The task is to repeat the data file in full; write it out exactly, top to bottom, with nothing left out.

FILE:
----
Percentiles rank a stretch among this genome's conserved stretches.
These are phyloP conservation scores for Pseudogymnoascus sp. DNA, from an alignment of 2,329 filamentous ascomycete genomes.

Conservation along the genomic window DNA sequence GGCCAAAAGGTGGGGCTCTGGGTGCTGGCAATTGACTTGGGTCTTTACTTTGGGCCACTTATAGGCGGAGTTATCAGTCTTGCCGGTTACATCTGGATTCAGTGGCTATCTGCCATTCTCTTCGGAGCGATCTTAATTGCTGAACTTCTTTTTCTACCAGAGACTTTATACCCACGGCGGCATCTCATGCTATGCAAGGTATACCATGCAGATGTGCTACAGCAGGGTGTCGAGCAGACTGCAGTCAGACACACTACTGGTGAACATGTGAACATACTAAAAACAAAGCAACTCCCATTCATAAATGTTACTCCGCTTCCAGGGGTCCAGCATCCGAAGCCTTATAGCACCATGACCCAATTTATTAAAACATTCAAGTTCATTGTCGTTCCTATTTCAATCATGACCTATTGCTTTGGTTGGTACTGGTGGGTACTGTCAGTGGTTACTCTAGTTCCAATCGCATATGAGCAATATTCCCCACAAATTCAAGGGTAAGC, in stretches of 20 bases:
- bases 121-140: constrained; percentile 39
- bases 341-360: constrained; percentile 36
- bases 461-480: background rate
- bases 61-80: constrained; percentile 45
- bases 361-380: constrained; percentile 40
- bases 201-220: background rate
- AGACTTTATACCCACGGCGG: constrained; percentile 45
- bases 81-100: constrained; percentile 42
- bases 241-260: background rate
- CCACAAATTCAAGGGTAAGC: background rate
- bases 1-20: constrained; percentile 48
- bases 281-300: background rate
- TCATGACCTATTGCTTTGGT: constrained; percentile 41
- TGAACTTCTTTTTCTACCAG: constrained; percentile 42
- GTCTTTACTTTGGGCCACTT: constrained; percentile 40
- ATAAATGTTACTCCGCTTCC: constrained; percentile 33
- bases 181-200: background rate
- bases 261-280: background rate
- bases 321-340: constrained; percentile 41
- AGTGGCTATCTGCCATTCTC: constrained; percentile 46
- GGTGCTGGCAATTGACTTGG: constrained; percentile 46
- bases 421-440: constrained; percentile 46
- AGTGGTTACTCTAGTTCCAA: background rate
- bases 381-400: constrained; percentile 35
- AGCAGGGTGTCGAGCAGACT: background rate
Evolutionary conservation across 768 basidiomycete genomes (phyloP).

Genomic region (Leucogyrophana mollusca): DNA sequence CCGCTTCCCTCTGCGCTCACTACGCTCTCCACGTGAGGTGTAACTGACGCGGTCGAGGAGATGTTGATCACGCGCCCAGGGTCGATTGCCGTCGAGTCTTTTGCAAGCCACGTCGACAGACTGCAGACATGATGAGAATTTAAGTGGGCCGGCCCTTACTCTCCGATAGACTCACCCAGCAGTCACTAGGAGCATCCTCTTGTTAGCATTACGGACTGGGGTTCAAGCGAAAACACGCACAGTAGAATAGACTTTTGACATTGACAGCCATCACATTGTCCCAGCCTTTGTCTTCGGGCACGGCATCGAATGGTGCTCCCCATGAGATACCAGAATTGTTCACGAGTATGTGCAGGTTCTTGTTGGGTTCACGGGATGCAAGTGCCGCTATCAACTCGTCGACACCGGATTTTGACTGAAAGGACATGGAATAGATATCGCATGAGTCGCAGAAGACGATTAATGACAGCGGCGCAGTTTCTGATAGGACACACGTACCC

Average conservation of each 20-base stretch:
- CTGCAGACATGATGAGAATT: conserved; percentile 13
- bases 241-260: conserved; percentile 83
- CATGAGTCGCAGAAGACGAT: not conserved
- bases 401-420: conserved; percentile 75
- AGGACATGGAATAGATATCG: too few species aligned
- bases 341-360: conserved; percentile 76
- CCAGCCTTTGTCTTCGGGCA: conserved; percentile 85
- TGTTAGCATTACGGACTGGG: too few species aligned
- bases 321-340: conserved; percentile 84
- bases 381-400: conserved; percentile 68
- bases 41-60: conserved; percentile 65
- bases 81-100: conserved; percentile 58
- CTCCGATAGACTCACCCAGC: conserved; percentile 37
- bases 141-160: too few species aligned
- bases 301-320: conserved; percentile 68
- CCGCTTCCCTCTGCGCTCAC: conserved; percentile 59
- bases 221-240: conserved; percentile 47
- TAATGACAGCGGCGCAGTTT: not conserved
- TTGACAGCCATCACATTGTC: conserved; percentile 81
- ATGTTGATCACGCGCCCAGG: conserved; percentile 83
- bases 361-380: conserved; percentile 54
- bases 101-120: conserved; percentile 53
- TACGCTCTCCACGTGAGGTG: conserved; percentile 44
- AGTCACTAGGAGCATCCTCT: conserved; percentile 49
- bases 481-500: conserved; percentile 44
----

Percentiles rank a stretch among this genome's conserved stretches.
These are phyloP conservation scores for Pseudogymnoascus sp. DNA, from an alignment of 2,329 filamentous ascomycete genomes.

Conservation along the genomic window DNA sequence GGCCAAAAGGTGGGGCTCTGGGTGCTGGCAATTGACTTGGGTCTTTACTTTGGGCCACTTATAGGCGGAGTTATCAGTCTTGCCGGTTACATCTGGATTCAGTGGCTATCTGCCATTCTCTTCGGAGCGATCTTAATTGCTGAACTTCTTTTTCTACCAGAGACTTTATACCCACGGCGGCATCTCATGCTATGCAAGGTATACCATGCAGATGTGCTACAGCAGGGTGTCGAGCAGACTGCAGTCAGACACACTACTGGTGAACATGTGAACATACTAAAAACAAAGCAACTCCCATTCATAAATGTTACTCCGCTTCCAGGGGTCCAGCATCCGAAGCCTTATAGCACCATGACCCAATTTATTAAAACATTCAAGTTCATTGTCGTTCCTATTTCAATCATGACCTATTGCTTTGGTTGGTACTGGTGGGTACTGTCAGTGGTTACTCTAGTTCCAATCGCATATGAGCAATATTCCCCACAAATTCAAGGGTAAGC, in stretches of 20 bases:
- bases 121-140: constrained; percentile 39
- bases 341-360: constrained; percentile 36
- bases 461-480: background rate
- bases 61-80: constrained; percentile 45
- bases 361-380: constrained; percentile 40
- bases 201-220: background rate
- AGACTTTATACCCACGGCGG: constrained; percentile 45
- bases 81-100: constrained; percentile 42
- bases 241-260: background rate
- CCACAAATTCAAGGGTAAGC: background rate
- bases 1-20: constrained; percentile 48
- bases 281-300: background rate
- TCATGACCTATTGCTTTGGT: constrained; percentile 41
- TGAACTTCTTTTTCTACCAG: constrained; percentile 42
- GTCTTTACTTTGGGCCACTT: constrained; percentile 40
- ATAAATGTTACTCCGCTTCC: constrained; percentile 33
- bases 181-200: background rate
- bases 261-280: background rate
- bases 321-340: constrained; percentile 41
- AGTGGCTATCTGCCATTCTC: constrained; percentile 46
- GGTGCTGGCAATTGACTTGG: constrained; percentile 46
- bases 421-440: constrained; percentile 46
- AGTGGTTACTCTAGTTCCAA: background rate
- bases 381-400: constrained; percentile 35
- AGCAGGGTGTCGAGCAGACT: background rate
Evolutionary conservation across 768 basidiomycete genomes (phyloP).

Genomic region (Leucogyrophana mollusca): DNA sequence CCGCTTCCCTCTGCGCTCACTACGCTCTCCACGTGAGGTGTAACTGACGCGGTCGAGGAGATGTTGATCACGCGCCCAGGGTCGATTGCCGTCGAGTCTTTTGCAAGCCACGTCGACAGACTGCAGACATGATGAGAATTTAAGTGGGCCGGCCCTTACTCTCCGATAGACTCACCCAGCAGTCACTAGGAGCATCCTCTTGTTAGCATTACGGACTGGGGTTCAAGCGAAAACACGCACAGTAGAATAGACTTTTGACATTGACAGCCATCACATTGTCCCAGCCTTTGTCTTCGGGCACGGCATCGAATGGTGCTCCCCATGAGATACCAGAATTGTTCACGAGTATGTGCAGGTTCTTGTTGGGTTCACGGGATGCAAGTGCCGCTATCAACTCGTCGACACCGGATTTTGACTGAAAGGACATGGAATAGATATCGCATGAGTCGCAGAAGACGATTAATGACAGCGGCGCAGTTTCTGATAGGACACACGTACCC

Average conservation of each 20-base stretch:
- CTGCAGACATGATGAGAATT: conserved; percentile 13
- bases 241-260: conserved; percentile 83
- CATGAGTCGCAGAAGACGAT: not conserved
- bases 401-420: conserved; percentile 75
- AGGACATGGAATAGATATCG: too few species aligned
- bases 341-360: conserved; percentile 76
- CCAGCCTTTGTCTTCGGGCA: conserved; percentile 85
- TGTTAGCATTACGGACTGGG: too few species aligned
- bases 321-340: conserved; percentile 84
- bases 381-400: conserved; percentile 68
- bases 41-60: conserved; percentile 65
- bases 81-100: conserved; percentile 58
- CTCCGATAGACTCACCCAGC: conserved; percentile 37
- bases 141-160: too few species aligned
- bases 301-320: conserved; percentile 68
- CCGCTTCCCTCTGCGCTCAC: conserved; percentile 59
- bases 221-240: conserved; percentile 47
- TAATGACAGCGGCGCAGTTT: not conserved
- TTGACAGCCATCACATTGTC: conserved; percentile 81
- ATGTTGATCACGCGCCCAGG: conserved; percentile 83
- bases 361-380: conserved; percentile 54
- bases 101-120: conserved; percentile 53
- TACGCTCTCCACGTGAGGTG: conserved; percentile 44
- AGTCACTAGGAGCATCCTCT: conserved; percentile 49
- bases 481-500: conserved; percentile 44